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Smart Seeds: This Startup Teaches Plants How To Communicate With Farmers

InnerPlant is manipulating plant genes so that crops can convey signals that farmers can read and translate using drones, smartphones, and satellites.

Shivam Dwivedi
Smart Seeds
Beautiful Picture of Seedlings

It's typically too late by the time plants show evident signs of suffering. Even if farmers catch a fungal infection or a pest infestation in one part of their fields, they'll have to apply an expensive product to the rest of their farm, in addition to losing the crop in that area. A business located in California, USA has an unusual solution: smart seeds that give plants a voice.

What is the Process?

Of course, not literally, but InnerPlant is manipulating plant genetics so that crops can convey signals that farmers can read and translate using drones, smartphones, and satellites.

"When [plants] are attacked, they have... a biological reaction that protects them," InnerPlant CEO Shely Aronov recently told me on the TechFirst podcast. "Their response is both immediate and detailed. So they respond one way to pathogen stress, such as fungal or insect pressure, and another to nitrogen deficiency, water stress, and other factors."

"We engineer the coding of the crops in order to get them to communicate back." So, as a result of the stress, they can produce a protein in their leaves that they wouldn't otherwise produce... and that protein fluoresces."

Farmers won't be able to see the florescence the plants produce because it isn't in the visible spectrum for humans. It can, however, be seen with a simple smartphone and a filter, or with a multi-spectral camera. Farmers don't have to stroll across thousands of acres of fields holding their phones up to their crops; instead, they can use a drone, a sensor linked to a tractor, or satellite imagery for very big farms.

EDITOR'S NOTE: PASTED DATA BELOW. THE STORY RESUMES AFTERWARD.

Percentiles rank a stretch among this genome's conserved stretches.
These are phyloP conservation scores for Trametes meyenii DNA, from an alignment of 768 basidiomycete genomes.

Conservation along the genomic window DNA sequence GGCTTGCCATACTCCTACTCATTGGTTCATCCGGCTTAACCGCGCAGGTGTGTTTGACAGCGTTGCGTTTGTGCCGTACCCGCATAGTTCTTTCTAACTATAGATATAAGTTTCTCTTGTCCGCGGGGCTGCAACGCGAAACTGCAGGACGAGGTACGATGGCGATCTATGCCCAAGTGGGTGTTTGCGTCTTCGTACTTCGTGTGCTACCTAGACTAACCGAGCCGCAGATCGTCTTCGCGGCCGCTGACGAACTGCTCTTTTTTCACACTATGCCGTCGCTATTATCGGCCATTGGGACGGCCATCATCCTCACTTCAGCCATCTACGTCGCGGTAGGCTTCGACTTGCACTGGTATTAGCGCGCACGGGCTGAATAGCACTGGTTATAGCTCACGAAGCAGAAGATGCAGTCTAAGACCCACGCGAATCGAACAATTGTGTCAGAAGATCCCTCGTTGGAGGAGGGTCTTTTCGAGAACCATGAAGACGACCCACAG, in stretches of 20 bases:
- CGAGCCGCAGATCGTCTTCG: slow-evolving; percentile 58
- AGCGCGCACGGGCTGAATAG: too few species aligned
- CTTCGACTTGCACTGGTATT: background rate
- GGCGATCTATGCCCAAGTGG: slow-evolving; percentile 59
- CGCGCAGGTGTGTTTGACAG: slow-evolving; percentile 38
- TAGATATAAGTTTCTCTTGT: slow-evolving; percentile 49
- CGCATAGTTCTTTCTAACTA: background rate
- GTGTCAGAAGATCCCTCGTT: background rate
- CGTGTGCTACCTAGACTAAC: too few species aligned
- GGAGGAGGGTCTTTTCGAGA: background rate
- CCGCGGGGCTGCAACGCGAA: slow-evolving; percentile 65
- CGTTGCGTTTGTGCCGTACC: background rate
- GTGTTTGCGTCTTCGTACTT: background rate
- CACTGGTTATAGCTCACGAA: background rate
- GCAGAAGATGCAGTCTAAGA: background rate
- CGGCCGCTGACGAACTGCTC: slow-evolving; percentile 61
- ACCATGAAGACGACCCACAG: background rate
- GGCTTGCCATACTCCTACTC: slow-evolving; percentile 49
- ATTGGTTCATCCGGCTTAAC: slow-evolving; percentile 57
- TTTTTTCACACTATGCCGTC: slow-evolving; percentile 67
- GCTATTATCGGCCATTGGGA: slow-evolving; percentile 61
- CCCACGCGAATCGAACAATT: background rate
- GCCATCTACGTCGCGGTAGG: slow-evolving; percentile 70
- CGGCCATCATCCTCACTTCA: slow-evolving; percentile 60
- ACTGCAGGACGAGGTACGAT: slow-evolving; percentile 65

Successful Trial:

"One of the interesting studies we just finished in a greenhouse was a drought trial between the nano-bio sensors and ordinary crops," explains Aronov. "The simplest thing for us to test is drought; you don't need fungus or anything like that." And what we noticed was that we stopped watering the plants and began draughting them. We started seeing our signals show up after about three days, and it took another three or four days before we observed visible symptoms of wilting. The plants were dead by day nine."

In today's world, if farmers notice a crop is too dry, they only have a few days to remedy the situation before serious consequences arise. The InnerPlant technology theoretically gives them twice the time to respond and combat the situation.

While drought is the most obvious signal for a farmer to respond to everyone knows whether it has rained recently or not- other conditions such as fungus and pest attacks may not be as obvious, especially if they originate in far-off fields that farmers can't visually inspect on a regular basis.

Aronov, on the other hand, has a tremendous vision.

"What we want to accomplish is not simply build smart seeds... we want to establish an ecosystem that offers value to farmers," Aronov adds, noting that "it won't be one company or one technology that changes that." "It'll take everyone getting on board, better seeds, better technology, better inputs, better application methods, and better data platforms." We can make something fresh if we work together."

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